After a drunk rugby team (trope alert) started sending her threatening messages, this legal analyst proved exactly why their behaviour was so problematic.
Women shouldn’t expect to be sexually harassed anywhere. Full stop. But although we wish that sentence could finish there, that’s unfortunately not the case.
Walking down a dimly lit street, through a park at night, entering a quiet alleyway, even past a construction site, the thought probably (almost definitely) flickers across your mind that you could be, at worst, attacked or, at best, hear a chorus of cringe-inducing wolf whistles.
One place you probably don’t immediately expect to be harassed, though? A plane. But apparently even 30,000 feet in the air, women still can’t catch a break – or any respect.
Jessica Van Meir found this out for herself when flying on a Virgin Atlantic flight this week, after a group of men targeted her through the flight’s internal messaging system and sent her sexually inappropriate messages.
Van Meir shared the details of her experience on Twitter, writing: “Yesterday I was on a Virgin Atlantic flight, and I unexpectedly received these sexually harassing messages on my screen (I was in 55C).
“The flight attendants were helpful and dealt with it swiftly. Have any other women had this happen to them?”
From the images attached in the tweet it’s clear to see that a conversation is established by a user called ‘smacks back tin’, who writes: “55c you tidy babe.”
Another user called ‘big dick swinger’ then adds two winking emoji faces, while a third, calling themselves ‘dirty mike’, writes: “welcome to hell.”
The messages are not only unwanted and inappropriate, they are sinister and threatening. Messaging a woman who is in an enclosed space which she cannot leave and telling her she’s in “hell” (other messages visible in the screen shots show the same user also telling Van Meir she’s in “the danger zone”) can’t be perceived to have any other intent than to scare and intimidate her.
In a word, the behaviour of this group of men is disgusting.
Van Meir’s response is impressive. She writes back: “I work for a law firm that specialises in online sexual harassment. Enjoy being reported to Virgin.”
She wasn’t joking. Van Meir’s Twitter profile explains that she’s a legal analyst working on cases of sexual assault, harassment and discrimination and also describes herself as a feminist.
In the Twitter thread Van Meir explains what happened next, which reads like a how-to if you’re ever in this situation yourself, thanks to the dignity and efficiency she dealt with the predators in question.
She writes: “After the flight attendants spoke with the guys, I walked through the aisle and took a picture of them. Afterwards, a young guy came up to me and said he heard about the chat between me and the guys and wanted to apologise on their behalf.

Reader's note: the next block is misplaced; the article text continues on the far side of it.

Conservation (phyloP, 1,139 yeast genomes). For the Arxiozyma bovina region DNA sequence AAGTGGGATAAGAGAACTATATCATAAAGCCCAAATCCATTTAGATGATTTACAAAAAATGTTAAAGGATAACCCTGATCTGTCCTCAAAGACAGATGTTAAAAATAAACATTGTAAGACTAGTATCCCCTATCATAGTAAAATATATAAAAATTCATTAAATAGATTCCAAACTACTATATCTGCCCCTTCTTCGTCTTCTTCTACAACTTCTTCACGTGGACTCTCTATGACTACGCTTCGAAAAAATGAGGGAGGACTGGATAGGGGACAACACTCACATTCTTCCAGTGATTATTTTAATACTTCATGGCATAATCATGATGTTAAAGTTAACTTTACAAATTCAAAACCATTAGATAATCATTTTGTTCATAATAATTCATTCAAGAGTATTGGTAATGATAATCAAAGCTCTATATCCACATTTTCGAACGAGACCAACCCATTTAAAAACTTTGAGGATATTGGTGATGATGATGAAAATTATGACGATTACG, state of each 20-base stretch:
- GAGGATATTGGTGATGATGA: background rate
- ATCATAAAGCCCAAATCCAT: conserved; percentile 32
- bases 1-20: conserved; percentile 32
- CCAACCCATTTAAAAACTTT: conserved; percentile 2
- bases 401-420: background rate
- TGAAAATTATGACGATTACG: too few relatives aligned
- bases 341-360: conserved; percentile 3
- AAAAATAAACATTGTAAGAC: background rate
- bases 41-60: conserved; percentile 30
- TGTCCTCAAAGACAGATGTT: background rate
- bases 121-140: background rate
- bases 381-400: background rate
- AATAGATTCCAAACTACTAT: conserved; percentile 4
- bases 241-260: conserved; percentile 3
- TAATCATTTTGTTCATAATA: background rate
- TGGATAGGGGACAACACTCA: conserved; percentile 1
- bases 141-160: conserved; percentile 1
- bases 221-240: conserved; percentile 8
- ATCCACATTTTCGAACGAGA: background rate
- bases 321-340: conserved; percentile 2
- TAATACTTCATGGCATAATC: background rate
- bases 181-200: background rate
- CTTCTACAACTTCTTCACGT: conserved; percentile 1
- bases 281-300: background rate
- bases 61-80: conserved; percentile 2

“They were on a rugby trip and he was one of the leaders. He said the guys had been drinking and he’d talk to them, was sorry and hoped we could leave it at that. What matters to me is not going after these guys, but making sure they understand why it was harmful.”
Van Meir also reported the incident to Virgin and tweeted the airline, asking it to “take measures to prevent this from happening by flagging specific language and putting in place a reporting function on the chat to report abusive users”.
Several women have replied to the Twitter thread sharing uncomfortable stories of bad experiences on planes.
One woman wrote: “Once I was seated next to a man who kept offering me chocolate in between looking at dick pics he sent his girlfriend. It was awful! He also ‘accidentally’ touched me via the arm rest a few times. Anyway, I’m so sorry this happened to you! I’ve often wondered about how these chat functions could be abused. It’s awful someone had to experience it for airlines to notice.”
But something that is just as disappointing as the behaviour of the men on the plane are some of the reactions on Twitter of other men who fail to understand why this is a problem.
A few opted for full blown misogyny, like one man who wrote: “OMG can’t women handle simple male interactions these days? Feeling unsafe from a few words. I’d be happy they found you attractive enough to try and communicate with you. But nope, had to make a drama about it.”
Others used an ever-so-slightly subtler tactic to show that they didn’t have any comprehension of what Van Meir’s experience was like, including one Twitter user who wrote: “It’s grossly inappropriate that people can send you words like that on a public board – which is definitely a question for Virgin.
“However whilst cringe worthy and very clumsy the guy or girl were trying their luck because they thought you looked nice. Not sure sexual harassment.”
Not sexual harassment coming from someone with the username ‘big dick swinger’? Hmm…
Another said: “Inappropriate? Sure. Harassment? Not even close. But hey, 15 minutes of fame is 15 minutes of fame. Enjoy it while it lasts.” And yes, because everyone woman prays for the day that she can get 15 minutes of fame for being sent vile messages by a drunk rugby team.
The behaviour of the men on that flight and the continued lack of understanding and patronising language from men who have read about Van Meir’s experience on Twitter just prove her point about why it’s so important that boys and men are educated on what is and isn’t appropriate. It looks like we’ve got a long way to go.